Garden diary

The first day of Spring

 

Spring is coming now, you can feel it in the warmth of the sun and hear it in the birdsong. I'm never really conscious as to how and when the change begins every year and yet you feel it, you sense the change.

Everywhere in the garden that change is taking place, seeming to gather pace every day, sycamore seeds are germinating in the rich fertile ground of the kitchen garden and also in the thin grass of the amphitheatre. The first leaves are beginning to break on the hazels on the drove, delicate windflower on the lane, and everywhere there are fresh green and purple shoots emerging from the earth.

It's a hopeful time of year and every warm day leaves you more convinced that winter and the cold are finally banished for a few short months at least. Yet, the weather can change very quickly, and the warmth disappears momentarily reminding you that it is still only March after all.

The garden at Allt-y-bela is cleverly designed; at first the floral focus of the garden is kept very close to the house, the bulb meadow and courtyard are the initial focus with the snowdrops on the drove and blossom acting more as an eye catcher, drawing the view out. Now however, with the narcissus blooming, the focus is drawn out further and it will stay this way until the tulips and then the cottage garden bring you back into the garden's core.

Today I went out to gather flowers for the house. The Narcissus lobularis are just reaching their peak before they inevitably begin to fall away and with the fresh green of the new hazel leaves and the acid green of the Euphorbia, I soon had a jug of flowers that felt like spring. Oxslips, a single stem of hellebore and water marigolds completed the arrangement. In a way though I felt I was missing an important part of the garden, the first few snake's head fritillaries are in flower  and whilst it felt a very hard decision to sacrifice any for a small arrangement it also felt remiss of me to not include this beautiful spring wonder of a flower. In the end it felt right to arrange it simply with some anemone and narcissus as a simple bedside jar.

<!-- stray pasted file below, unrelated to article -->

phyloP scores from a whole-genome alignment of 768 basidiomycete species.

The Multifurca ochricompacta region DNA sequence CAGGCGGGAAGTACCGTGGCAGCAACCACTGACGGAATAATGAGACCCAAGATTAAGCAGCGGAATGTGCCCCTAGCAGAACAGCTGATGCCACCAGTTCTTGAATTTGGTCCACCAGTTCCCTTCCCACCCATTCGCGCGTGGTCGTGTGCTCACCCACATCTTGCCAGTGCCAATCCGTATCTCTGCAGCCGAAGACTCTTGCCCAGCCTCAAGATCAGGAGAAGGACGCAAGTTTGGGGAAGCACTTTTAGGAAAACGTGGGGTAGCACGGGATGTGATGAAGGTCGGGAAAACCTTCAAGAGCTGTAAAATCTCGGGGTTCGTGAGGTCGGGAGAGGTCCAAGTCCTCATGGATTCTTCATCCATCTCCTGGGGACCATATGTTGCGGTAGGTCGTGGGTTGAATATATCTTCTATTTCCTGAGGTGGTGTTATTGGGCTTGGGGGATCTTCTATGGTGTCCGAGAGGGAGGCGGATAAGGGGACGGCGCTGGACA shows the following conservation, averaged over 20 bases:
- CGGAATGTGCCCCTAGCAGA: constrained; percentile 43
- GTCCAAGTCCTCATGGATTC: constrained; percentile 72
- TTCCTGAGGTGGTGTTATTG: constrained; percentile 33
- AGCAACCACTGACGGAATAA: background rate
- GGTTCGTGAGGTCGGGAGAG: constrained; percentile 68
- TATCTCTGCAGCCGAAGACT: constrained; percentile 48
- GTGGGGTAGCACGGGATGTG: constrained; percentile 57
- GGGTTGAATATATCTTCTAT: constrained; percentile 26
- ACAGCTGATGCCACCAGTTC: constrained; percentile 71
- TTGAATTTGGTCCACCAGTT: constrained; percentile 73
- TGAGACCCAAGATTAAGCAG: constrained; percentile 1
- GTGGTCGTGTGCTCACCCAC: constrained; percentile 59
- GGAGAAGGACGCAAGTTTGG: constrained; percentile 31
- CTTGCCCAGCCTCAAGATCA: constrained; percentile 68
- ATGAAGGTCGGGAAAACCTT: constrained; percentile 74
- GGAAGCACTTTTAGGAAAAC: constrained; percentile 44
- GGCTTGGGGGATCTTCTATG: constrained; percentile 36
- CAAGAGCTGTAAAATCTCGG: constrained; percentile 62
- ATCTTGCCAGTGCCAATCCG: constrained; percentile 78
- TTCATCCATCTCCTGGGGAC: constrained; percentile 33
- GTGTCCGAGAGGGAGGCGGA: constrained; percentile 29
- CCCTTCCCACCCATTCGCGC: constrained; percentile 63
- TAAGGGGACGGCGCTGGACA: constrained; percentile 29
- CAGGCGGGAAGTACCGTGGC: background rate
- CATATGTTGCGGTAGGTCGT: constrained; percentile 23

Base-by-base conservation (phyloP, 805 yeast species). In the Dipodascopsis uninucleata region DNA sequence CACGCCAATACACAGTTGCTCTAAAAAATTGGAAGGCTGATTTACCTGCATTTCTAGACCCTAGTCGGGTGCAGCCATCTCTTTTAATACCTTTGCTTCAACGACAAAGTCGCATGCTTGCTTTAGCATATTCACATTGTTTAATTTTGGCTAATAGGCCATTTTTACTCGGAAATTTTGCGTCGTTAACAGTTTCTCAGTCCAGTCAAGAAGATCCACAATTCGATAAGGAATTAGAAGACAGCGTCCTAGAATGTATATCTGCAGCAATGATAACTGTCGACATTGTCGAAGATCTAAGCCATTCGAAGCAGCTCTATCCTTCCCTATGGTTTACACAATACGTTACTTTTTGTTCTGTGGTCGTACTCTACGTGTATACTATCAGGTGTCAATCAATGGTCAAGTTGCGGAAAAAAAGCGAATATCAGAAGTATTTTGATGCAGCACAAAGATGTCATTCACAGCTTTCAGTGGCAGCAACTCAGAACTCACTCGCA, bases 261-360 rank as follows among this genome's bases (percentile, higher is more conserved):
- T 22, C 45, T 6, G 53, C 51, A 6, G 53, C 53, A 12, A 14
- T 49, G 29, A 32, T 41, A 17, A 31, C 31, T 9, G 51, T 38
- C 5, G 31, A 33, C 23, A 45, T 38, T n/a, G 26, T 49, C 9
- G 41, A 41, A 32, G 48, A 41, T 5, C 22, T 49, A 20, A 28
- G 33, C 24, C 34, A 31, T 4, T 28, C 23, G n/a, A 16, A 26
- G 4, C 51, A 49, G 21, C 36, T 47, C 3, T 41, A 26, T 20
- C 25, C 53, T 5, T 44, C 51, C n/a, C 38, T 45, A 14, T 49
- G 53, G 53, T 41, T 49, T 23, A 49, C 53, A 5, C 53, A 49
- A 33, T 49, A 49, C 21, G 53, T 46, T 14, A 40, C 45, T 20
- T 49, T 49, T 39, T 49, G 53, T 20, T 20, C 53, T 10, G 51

I've found the practice of picking flowers really very helpful in understanding the changes which take place on an almost daily basis at Allt-y-bela. When you are looking for the best flowers to pick you notice how the quality and quantity changes over the weeks. Actively looking for flowers has connected me with the garden in a slightly different way to that which I am used to.

Words: Steve Lannin, Head Gardener at Allt-y-bela

Photographs: Britt Willoughby Dyer

© Arne Maynard Garden Design 2017 - reproduction of content and / or photographs only by request. 

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Arranging the borders

There are some times of year in the garden that just feel bountiful. June is one of those times, where everything feels generous and lush. There is usually a time in late September that feels similar, it's like the plants are all rushing to put on the best show possible before the cold comes and cuts them down. It was at this 'last gasp' moment in the garden that last year Arne and I spent a lovely afternoon in the cottage garden picking flowers; looking at which of the plants worked togetehr and which really didn't. It was a fun afternoon but also very useful, pulling all of those flowers together in close quarers really illustrates how the combinations are working.